Meryl Streep is often portrayed “as a real-life configuration of a post-feminist success story, the 1980s superwoman.”12. Additionally, although her more glamorous roles were more popular among her fans and critics, she rejected the classic forms of femininity. Streep’s films assessed the tensions between a woman’s career and motherhood as well as resistance to glamour. Clint Eastwood was also unique to the era, as he hated excessively technical action films, as opposed to Schwarzenegger and Stallone who both embraced the technological advancements of their era, seen clearly in their respective movies: Rambo and Terminator. Eberwein describes Bruce Willis as an “Eastwood persona for the high-tech age,” comparing the two and how they played similar roles in 1980s action films.13 The two male actors also showed their political views through their acting careers, heard in the many presidential campaign slogans that originated from Eastwood’s one-liners. Lastly, Eberwein discusses the highs and lows of the careers of two comedy stars in Hollywood, Steve Martin – who started as a stand up comedian – and John Candy – finding success with the popular sketch comedy group, Second City. Both struggled to find their place in the industry, Candy being forced to be the punch line of “fat jokes” and Martin finally finding his place playing patriarchal roles.

            Eberwein’s purpose in writing this book is to show how the biggest celebrities in the movie industry in the 1980s had the potential to help shape the common American’s political beliefs. Additionally, Eberwein stresses how these stars’ films, as well as their own personal actions, often reflected the views of the nation at this time allowing readers of his book to gain a different perspective on the decade. For example, Mel Gibson’s relationship with his family combined with his political views made him an “ultraconservative advocate for family values” according to Eberwein.14 This was seen as Americans in the 1980s turned away from 1960s liberalism and toward conservatism. In contrast, Meryl Streep’s work allowed her to “[debunk] the feminine mystique” that was making many women in the 1980s shy away from the movement.15 Through her actions with the movement as a beloved movie star, she encouraged many women to embrace the term rather than be afraid of it. The potential for a celebrity in the film industry to have that kind of influence over others is still seen today with stars such as Emma Watson leading the feminist movement, utilizing her stardom to teach and encourage others to become more involved. Eberwein stresses the importance in these stars’ actions in the 1980s, on and off screen, as even today people look up to celebrities as role models and often adopt their positions on certain issues.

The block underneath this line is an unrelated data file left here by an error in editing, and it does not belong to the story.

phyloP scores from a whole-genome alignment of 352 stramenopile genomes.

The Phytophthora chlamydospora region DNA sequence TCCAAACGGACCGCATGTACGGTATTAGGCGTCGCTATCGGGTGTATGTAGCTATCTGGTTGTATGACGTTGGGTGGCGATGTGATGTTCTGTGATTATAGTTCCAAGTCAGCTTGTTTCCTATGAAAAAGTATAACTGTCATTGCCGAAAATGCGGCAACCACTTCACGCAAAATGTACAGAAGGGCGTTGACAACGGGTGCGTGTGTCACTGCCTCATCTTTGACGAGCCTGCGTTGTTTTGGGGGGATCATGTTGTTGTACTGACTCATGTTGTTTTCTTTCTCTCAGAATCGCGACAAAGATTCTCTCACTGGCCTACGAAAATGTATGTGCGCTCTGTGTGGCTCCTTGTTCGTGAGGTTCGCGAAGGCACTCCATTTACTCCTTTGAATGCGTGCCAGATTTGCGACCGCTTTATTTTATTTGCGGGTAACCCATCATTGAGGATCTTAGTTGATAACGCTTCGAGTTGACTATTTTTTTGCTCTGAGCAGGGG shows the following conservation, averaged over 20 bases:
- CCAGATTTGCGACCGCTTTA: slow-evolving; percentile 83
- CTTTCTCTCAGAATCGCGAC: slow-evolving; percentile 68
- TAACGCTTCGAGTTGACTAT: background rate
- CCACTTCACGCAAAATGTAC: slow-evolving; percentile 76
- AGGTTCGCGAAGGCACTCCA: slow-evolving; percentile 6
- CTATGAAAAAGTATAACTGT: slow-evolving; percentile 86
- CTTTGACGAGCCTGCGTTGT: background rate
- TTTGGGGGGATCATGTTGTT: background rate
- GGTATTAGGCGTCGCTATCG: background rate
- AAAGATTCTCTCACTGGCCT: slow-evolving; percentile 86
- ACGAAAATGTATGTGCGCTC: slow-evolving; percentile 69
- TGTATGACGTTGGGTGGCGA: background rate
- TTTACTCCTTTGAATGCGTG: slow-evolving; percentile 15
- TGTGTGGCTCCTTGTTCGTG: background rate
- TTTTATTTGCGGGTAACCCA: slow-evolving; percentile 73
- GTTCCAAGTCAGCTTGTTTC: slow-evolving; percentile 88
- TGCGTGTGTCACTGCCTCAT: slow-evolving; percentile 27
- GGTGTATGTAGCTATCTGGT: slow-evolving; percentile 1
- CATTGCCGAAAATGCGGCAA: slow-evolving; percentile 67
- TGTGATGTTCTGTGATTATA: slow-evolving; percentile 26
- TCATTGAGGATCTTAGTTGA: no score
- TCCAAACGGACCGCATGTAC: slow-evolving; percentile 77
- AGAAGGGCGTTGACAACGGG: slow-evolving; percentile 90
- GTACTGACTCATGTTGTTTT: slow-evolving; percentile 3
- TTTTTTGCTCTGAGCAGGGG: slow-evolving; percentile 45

Robert Eberwein, a former professor at Oakland University, is passionate about film, seen in the way he writes about even the minutest details of the lives of movie stars in the 1980s with excitement. Among Eberwein’s other works are titles such as, The Hollywood War Film, Armed Forces: Masculinity and Sexuality in the American War Film, and Sex Ed: Film, Video, and the Framework of Desire. All of his books, including Acting for America, analyze in great detail how the portrayal of characteristics such as masculinity and sexuality in movies during a specific era shapes a nation. For example, Eberwein discusses in great detail how both Stallone and Schwarzenegger developed “multilayered sexual identities [that] spoke to deep ambivalence and anxiety over shifting social, political, and sexual roles.”16 Suggestions like this one appear throughout his book, implying that the movies of the 1980s reflect how Americans felt about themselves or the changing world around them. Eberwein’s love for film encouraged him to look for connections between the biggest movie stars of the 1980s and the political views of the nation during the decade. Written in 2010, Eberwein’s book reflects attitudes of his time period, seen when he stresses how actors in the 1980s paved the way for the leaders of today. For example, he suggests in his writing that the celebrity status of numerous black actors “helped prepare Americans for an Obama presidency in one way or another.”17